We talked to John Harvey, Creative Director – Animation at ReDefine, about the ins and outs of the making of the forthcoming animated feature ‘100% Wolf’.
What is ‘100% Wolf’ about and what are the key themes of the movie?
‘100% Wolf’ centres around a werewolf, called Freddy Lupin, who turns into a pink poodle on his birthday. In this way, he defies the expectations of his family of werewolves. The movie then follows his journey and path to self-acceptance. The key themes of the movie are around the ideas of accepting yourself as you are and thriving on this.
How did the idea for the project come about?
We are co-producing ‘100% Wolf’ with a company called Flying Bark Productions. Most of the story and art direction were done by this partner but we did have a level of creative input. That mostly involved key animation during the character development phase.
What was the inspiration behind the character design? Did you do any specific research into the movie?
It was key for us to create characters with a cartoony design while retaining a high level of realism. We conducted a number of facial tests whereby we created exaggerated expressions. With the help of these tests, we could ensure that the muscle structure does not get broken and that we could make the wolves as lifelike as possible while keeping the cartoony feel intact.
It was also very interesting to study wolves and dogs from a behavioral point of view. Our artists watched a great number of videos that allowed them to observe all the minute details of how dogs sniff, how street dogs dominate the area they are in and even how they pee. There is a jokey sequence in the movie where the dogs pee in a jail cell.
Fur creation can be challenging. How did you go about creating fur for all the characters?
It is indeed a challenge and especially in this case as we had 51 characters that required fur. We used a proprietary DNEG tool called Furball to furnish all of these characters with fur. At the outset of the project, we found out that nobody had ever rendered a show with that many characters using the tool. This was an opportunity for us to revolutionize our workflow and we did work closely with the team developing Furball to optimize our characters. We did this by making the renders faster and more memory efficient, notably by using a LOD (Level of Detail) system which allowed us to generate fewer fur strands while making them thicker for characters that are away from the camera. This allowed us to use less memory while attaining this improved look.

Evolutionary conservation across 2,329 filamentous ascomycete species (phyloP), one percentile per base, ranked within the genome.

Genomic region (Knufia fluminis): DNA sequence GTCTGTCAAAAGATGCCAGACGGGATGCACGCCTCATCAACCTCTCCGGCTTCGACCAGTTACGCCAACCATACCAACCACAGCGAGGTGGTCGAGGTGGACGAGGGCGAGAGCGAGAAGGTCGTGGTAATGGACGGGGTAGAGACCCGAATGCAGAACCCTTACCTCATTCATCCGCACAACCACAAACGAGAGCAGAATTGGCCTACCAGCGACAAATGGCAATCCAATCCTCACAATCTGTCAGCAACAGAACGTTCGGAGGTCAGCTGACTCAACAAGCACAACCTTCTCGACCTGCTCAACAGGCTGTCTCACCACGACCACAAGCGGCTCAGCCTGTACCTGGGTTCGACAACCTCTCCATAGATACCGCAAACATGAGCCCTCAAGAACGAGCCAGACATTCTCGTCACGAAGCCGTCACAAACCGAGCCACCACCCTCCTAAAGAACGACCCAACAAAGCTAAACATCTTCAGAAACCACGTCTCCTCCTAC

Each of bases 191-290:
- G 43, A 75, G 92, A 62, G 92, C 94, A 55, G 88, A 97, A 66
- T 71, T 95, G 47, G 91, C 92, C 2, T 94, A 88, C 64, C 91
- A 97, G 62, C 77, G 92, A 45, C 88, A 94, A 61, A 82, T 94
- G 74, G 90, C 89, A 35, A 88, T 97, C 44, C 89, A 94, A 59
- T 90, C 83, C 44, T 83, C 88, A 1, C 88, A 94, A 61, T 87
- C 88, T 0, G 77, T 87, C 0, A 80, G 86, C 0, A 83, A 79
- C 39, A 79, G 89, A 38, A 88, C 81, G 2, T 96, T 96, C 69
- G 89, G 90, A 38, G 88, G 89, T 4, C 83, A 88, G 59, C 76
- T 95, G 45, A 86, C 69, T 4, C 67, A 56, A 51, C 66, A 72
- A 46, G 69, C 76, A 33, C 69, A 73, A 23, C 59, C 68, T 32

Having Furball, the proprietary software you mention, must have been a great help in creating fur in this case?
Definitely! It was great to be able to optimise the tool as well. We perfected the software and workflow parts necessary to give control of the fur to the animators – as opposed to having it systematically follow a dynamic simulation, which is usually the case for VFX projects.
‘100% Wolf’ was a great opportunity for us at ReDefine to leverage the capabilities of the DNEG pipeline and toolset while at the same time putting its scalability to the test. At ReDefine, we are very happy to be able to utilise the technical capability of DNEG to ensure our projects have the best possible stylised look and feel.
“The visual effects for Brahmastra will pioneer new techniques and processes that have not previously been seen in movies for the mainstream Indian film market. Having worked with DNEG, and now ReDefine, I know that together we are creating amazing visuals that reflect a quality and calibre that audiences have come to expect from big budget Hollywood films.”
“COLLABORATIVE” is the phrase that comes to mind when I think about ReDefine. I’ve had the pleasure of working with ReDefine for a little over a year now, and throughout the production process, the work has been excellent and we have always been able to collaborate – finding creative solutions for all our production challenges. I am very excited to continue our working relationship and look forward to completing Rock Dog 2 with the ReDefine team in 2020.”